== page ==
This Cardin offering builds upon the base of the regular Labor Law course, integrating theory with practice through student field work with Casa of Maryland. Casa is a worker rights/community organization which organizes workers to engage in collective self-help actions and also provides individual legal representation in appropriate cases. Student-attorneys will represent low income worker clients in a variety of settings, under the joint supervision of Professor Marley Weiss and counsel for Casa of Maryland. The majority of litigation-related work will involve recovering unpaid and underpaid wages for workers whose employers fail to pay them at all, pay them less than the amount promised, or pay them less than the minimum amounts required by federal, state or local law. Students may provide advice and counsel to worker-clients, may negotiate the resolution of disputes on their behalf, or may appear before tribunals. In addition, students will have the opportunity to observe and participate in the activities and development of the organization itself, and may represent Casa of Maryland as an organization before legislative bodies or administrative agencies. These activities will require students to analyze and seek to implement broader policy and law reforms to address the disadvantaged status of low income workers, with particular emphasis on those of new immigrant groups and racial and ethnic minority status. Students who wish to write a substantial research paper regarding topics falling within the focus of this course may, with instructor approval, obtain a sixth credit for work in connection with this course. Assuming the paper meets the requisite standards, it may be used to satisfy the Advanced Writing Certification Requirement.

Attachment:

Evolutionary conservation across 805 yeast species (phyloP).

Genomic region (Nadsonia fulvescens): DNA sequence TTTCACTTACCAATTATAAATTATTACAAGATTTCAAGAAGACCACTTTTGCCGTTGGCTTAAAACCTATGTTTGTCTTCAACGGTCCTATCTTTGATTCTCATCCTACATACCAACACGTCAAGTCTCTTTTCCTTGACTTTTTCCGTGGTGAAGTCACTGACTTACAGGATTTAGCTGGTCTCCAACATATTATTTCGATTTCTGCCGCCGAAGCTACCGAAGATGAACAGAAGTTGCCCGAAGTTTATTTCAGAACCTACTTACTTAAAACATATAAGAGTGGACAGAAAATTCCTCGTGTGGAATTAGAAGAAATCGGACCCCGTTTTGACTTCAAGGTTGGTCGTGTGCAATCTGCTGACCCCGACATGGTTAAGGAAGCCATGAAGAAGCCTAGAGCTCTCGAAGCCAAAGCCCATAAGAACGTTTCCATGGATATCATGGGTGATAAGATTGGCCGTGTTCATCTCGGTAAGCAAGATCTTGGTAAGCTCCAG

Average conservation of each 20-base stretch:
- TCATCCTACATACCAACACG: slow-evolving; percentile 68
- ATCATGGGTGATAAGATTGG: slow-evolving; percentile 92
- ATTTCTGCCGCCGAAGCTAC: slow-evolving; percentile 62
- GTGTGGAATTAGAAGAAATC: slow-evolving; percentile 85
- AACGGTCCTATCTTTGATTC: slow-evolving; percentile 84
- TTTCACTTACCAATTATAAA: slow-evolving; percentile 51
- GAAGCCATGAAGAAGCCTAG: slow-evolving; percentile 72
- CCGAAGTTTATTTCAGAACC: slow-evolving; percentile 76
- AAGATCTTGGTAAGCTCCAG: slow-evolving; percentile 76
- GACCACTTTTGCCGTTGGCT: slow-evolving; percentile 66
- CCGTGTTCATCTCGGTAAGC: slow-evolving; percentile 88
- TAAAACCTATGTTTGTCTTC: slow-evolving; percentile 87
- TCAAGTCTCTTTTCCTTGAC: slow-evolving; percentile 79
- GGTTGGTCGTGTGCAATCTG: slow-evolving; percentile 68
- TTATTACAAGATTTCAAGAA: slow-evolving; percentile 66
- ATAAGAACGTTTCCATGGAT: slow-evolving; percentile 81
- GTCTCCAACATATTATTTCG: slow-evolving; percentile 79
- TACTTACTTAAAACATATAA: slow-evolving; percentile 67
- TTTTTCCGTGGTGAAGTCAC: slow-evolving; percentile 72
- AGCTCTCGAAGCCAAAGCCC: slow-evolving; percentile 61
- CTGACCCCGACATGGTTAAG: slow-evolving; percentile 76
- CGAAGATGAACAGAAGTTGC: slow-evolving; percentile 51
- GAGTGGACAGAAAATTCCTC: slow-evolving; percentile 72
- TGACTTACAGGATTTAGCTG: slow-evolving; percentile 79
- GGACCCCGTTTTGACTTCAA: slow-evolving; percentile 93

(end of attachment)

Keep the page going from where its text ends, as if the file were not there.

Current & Previous Instructors:
|This course is not currently scheduled.|
Last offered Fall 2002.